Often musicians, bands, managers, booking agents, publicists and the likes sit on their backsides and wait for opportunities to present themselves. This reactive way of doing things unfortunately isn’t effective and many people find themselves waiting for a very long time.
The biggest P in the music business is the word ‘Proactive’. Being proactive involves finding and creating opportunities before they find you, going out and making things happen with the goal of attaining success and positive outcomes.
As an artist, you need to be on the ball and make sure that you are constantly active in the business. Getting “out there” increases your visibility and at some point, someone is going to take notice of you and things are going to happen. Being proactive when it comes to continuously writing music and presenting it to labels and publishers will go a long way in giving ammunition for these guys to work with. Being proactive on social media channels gets conversations started instead of merely responding to current threads that are posted is one way of becoming an opinion leader. Being proactive in building relationships will create opportunities to work together on various projects.
To back you up as an artist and give strategic support, a proactive manager is needed. Not someone who handles administration, but someone who can procure opportunities that will enhance and add value to your career. The manager must be the one who asks the questions and drives the process when it comes to dealing with third parties such as labels, booking agents and sponsors.
In South Africa, booking agents have a very bad reputation of being mere processors of incoming queries. There is very little hard sell of artists on their portfolios. The common tone towards booking agents is that they are a “waste of time” and useless at administration. A good booking agent will proactively sell his or her clients in to the events companies, festival organisers and corporate marketing teams and motivate for bookings and advise how and why the artist can add value to their function. When it comes to artists, they also need to be proactive in supplying the agents with enough material for them to use when going out to pitch – YouTube footage, an updated biography, a list of cover versions, press photos.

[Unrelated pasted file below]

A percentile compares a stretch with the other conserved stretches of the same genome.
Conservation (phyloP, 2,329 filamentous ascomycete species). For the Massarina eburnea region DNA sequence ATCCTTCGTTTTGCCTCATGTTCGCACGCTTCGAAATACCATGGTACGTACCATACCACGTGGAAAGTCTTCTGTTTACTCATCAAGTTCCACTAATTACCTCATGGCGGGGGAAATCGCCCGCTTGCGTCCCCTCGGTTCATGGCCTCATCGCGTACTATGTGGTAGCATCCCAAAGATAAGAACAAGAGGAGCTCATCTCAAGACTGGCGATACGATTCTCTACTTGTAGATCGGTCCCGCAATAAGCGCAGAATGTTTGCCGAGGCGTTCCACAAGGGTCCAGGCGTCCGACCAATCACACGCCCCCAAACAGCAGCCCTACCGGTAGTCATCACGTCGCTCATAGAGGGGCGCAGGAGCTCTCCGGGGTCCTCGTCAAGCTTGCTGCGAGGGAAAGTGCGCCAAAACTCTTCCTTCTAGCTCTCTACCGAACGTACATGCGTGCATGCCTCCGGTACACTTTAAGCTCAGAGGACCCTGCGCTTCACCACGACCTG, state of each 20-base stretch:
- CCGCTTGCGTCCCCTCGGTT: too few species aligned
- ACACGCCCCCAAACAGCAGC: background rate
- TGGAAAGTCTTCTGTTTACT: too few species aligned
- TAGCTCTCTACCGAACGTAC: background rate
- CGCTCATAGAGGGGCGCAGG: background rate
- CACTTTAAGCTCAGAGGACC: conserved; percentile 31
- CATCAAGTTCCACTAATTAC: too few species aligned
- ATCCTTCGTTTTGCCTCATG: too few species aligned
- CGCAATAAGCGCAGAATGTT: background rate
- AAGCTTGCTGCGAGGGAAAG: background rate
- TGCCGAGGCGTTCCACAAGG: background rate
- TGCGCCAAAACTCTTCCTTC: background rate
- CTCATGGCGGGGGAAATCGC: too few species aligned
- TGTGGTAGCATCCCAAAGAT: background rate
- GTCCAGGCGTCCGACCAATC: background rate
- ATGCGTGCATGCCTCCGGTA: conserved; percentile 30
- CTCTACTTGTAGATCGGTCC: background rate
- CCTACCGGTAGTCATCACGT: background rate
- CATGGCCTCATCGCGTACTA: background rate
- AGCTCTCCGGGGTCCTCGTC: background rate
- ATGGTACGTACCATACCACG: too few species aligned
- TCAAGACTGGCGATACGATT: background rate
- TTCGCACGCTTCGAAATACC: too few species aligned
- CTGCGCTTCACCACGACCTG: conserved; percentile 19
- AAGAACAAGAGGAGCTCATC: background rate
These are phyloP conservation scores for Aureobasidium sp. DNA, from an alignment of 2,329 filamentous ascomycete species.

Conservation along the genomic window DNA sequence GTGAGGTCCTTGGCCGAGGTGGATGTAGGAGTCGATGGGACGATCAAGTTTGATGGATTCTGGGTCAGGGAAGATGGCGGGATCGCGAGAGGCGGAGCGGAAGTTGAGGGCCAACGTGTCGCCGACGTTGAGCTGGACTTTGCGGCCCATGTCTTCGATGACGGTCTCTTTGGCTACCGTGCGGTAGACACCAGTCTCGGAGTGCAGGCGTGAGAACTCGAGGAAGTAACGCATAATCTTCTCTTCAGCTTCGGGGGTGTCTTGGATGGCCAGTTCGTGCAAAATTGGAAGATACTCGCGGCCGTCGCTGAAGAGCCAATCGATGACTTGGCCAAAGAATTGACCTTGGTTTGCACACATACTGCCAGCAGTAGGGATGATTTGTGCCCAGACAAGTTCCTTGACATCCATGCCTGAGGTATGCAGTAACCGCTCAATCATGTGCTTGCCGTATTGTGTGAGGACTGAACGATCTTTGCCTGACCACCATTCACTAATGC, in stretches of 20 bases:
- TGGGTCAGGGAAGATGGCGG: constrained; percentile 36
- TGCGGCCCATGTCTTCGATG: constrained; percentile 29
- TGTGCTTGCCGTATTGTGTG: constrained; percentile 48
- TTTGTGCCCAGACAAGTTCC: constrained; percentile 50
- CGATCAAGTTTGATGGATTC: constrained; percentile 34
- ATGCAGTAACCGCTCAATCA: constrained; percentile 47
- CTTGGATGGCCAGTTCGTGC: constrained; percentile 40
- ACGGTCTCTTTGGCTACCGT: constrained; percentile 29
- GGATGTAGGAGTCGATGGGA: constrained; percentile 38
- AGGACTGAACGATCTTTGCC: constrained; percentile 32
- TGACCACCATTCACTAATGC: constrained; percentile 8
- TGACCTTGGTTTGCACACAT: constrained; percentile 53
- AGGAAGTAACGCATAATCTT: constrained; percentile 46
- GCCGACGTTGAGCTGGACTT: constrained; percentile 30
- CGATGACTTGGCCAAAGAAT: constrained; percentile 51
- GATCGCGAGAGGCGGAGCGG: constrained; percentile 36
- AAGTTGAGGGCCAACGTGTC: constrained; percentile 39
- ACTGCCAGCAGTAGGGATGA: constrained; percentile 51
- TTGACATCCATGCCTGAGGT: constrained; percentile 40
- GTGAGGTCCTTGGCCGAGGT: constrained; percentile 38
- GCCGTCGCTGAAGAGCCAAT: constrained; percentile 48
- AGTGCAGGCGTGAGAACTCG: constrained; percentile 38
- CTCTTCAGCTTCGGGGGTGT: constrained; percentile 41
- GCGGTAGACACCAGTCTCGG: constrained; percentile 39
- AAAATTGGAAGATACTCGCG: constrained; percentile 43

We all know the dire situation regarding retail of physical albums. We also know that it is at times challenging to get stock on to the shelves of music retail stores. It is a huge achievement to have the likes of Musica and Look & Listen selling your albums and stock levels need to be sustained. Therefore the onus is on the distribution agent to be on top of stock levels so that stores never run out. This said, it is also your responsibility (or that of your manager) to make the distribution agent aware of any career activity that may create additional demand – massive live performances, TV appearances, media articles and, of course, charting singles.
Publicists are not only hired to respond and react to media queries. Although responding timeously with the correct information falls within the scope of work, it is the duty and responsibility of a PR practitioner to proactively seek opportunities for press coverage by “selling in” stories with strong angles that have been created. This has a good success rate of the PR person has strong relationships with editors, reporters and content producers who are all willing to work together on getting that story in to the public domain through their respective media channels. Prevention is better than cure and very often proactive intervention with a situation is simmering on being a disaster can help do major damage control before any actual damage can be done.
To conclude, you as an aspiring, or even an established artist need to be proactive, as does every single person on your team. A forward thinking attitude and a drive to create positive attitude will boost your chances of being successful in the South African and global music business.
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